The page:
As many as one million Americans live with Parkinson's disease, a chronic movement disorder that develops in middle to late age, typically around 60, though younger people can also develop Parkinson's; early-onset Parkinson's affects individuals between 21 and 50. This neurological disease prevents the production of neurotransmitters that help regulate muscle movement in the body. Early symptoms of Parkinson's disease are mild and may go unnoticed. However, they eventually worsen as the disease progresses.


1. Categories of Symptoms

Medical professionals divide Parkinson's symptoms into three categories: primary motor symptoms, secondary motor symptoms, and non-motor symptoms.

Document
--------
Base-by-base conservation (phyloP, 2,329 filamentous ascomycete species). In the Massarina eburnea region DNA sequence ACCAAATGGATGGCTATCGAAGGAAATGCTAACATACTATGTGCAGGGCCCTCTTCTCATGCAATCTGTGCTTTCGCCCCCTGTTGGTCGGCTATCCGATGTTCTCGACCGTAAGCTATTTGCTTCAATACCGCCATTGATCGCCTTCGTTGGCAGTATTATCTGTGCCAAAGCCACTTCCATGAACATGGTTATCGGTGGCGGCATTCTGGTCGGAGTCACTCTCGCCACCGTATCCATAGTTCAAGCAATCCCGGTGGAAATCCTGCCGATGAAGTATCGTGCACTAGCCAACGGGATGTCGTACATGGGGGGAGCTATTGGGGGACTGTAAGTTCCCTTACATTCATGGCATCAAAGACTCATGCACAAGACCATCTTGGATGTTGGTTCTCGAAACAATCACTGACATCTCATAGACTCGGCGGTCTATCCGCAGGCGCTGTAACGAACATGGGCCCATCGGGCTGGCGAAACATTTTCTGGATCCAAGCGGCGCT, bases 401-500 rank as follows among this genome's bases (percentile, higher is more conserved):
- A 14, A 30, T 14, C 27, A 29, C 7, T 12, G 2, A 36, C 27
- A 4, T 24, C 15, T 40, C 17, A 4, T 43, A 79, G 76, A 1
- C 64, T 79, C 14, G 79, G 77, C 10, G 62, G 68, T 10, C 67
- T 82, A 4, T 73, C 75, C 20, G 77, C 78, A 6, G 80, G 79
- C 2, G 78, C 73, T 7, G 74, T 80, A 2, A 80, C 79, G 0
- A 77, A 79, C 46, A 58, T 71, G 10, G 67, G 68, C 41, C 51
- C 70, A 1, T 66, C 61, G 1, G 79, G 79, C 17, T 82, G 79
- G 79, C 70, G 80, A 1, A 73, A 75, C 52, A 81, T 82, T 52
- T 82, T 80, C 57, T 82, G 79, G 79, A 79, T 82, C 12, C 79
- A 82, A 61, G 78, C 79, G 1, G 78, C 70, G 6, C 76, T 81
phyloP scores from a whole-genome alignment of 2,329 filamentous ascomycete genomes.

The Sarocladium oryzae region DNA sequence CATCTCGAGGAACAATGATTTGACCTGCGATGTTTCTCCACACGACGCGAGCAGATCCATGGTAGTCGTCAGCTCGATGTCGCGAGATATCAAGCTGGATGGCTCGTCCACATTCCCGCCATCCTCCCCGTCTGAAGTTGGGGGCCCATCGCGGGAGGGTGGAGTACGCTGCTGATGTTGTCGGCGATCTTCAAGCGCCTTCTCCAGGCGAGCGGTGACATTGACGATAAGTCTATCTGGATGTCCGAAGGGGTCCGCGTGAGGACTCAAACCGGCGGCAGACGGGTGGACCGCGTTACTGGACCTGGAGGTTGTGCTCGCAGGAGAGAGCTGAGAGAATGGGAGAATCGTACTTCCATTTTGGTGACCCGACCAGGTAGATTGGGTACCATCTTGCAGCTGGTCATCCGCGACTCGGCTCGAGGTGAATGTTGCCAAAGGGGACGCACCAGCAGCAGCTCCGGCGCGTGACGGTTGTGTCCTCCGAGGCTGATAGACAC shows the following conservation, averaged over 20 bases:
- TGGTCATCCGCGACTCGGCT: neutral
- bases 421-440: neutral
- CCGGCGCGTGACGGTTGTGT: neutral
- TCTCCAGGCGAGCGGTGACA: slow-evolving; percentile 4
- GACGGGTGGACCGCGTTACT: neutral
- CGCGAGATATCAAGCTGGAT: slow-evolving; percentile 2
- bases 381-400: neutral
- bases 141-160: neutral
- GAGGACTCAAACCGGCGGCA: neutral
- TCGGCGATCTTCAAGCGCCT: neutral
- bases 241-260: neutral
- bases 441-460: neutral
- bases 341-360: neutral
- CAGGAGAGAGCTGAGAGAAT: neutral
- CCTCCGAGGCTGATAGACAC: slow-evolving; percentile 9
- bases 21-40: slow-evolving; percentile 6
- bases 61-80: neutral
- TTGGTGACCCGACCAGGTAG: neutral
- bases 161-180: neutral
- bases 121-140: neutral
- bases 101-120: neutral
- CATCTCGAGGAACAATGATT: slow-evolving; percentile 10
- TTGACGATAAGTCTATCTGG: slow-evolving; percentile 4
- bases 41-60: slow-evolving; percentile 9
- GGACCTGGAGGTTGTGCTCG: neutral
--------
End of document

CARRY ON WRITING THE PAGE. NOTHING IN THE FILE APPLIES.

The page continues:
• Primary motor symptoms affect primary motor movements. The brain sends messages to the spinal cord to cause contraction and movement of specific muscles.
  • Secondary motor symptoms are those that result from the primary motor symptoms.
  • Non-motor symptoms are those connected to cognition, memory, sleep, and natural bodily functions.

A person does not have to present all the symptoms to receive a Parkinson's diagnosis.

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